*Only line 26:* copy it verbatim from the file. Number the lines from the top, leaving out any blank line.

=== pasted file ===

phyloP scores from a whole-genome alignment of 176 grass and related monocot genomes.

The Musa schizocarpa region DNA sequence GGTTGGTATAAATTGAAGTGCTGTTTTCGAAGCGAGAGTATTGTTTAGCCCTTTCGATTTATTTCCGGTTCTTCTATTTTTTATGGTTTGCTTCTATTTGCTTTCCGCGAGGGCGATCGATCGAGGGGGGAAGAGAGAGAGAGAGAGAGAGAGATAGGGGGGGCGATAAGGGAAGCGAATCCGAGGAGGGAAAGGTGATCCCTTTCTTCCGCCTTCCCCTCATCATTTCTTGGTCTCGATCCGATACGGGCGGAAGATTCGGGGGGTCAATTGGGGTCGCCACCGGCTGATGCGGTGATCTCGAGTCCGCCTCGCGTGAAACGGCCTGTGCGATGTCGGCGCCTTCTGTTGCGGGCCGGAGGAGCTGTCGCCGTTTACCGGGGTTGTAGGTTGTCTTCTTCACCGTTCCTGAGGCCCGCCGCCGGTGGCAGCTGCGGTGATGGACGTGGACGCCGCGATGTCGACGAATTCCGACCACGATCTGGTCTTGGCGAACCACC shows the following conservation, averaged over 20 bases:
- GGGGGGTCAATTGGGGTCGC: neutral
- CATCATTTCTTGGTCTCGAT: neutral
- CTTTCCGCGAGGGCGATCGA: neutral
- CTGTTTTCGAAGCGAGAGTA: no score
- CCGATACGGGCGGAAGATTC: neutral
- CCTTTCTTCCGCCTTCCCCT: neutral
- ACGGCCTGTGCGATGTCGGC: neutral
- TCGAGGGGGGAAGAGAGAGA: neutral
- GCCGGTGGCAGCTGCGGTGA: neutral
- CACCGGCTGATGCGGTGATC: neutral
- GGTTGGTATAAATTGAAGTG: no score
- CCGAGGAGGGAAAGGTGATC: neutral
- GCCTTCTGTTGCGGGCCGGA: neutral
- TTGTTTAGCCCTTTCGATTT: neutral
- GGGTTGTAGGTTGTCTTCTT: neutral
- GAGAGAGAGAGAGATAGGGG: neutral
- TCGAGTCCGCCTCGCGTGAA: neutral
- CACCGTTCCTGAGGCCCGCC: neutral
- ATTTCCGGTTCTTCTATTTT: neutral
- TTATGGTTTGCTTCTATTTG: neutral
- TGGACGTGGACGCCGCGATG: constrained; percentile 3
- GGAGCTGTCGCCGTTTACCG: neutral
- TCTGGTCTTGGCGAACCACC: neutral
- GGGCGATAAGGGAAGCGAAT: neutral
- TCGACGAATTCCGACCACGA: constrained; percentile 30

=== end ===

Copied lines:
- GGGCGATAAGGGAAGCGAAT: neutral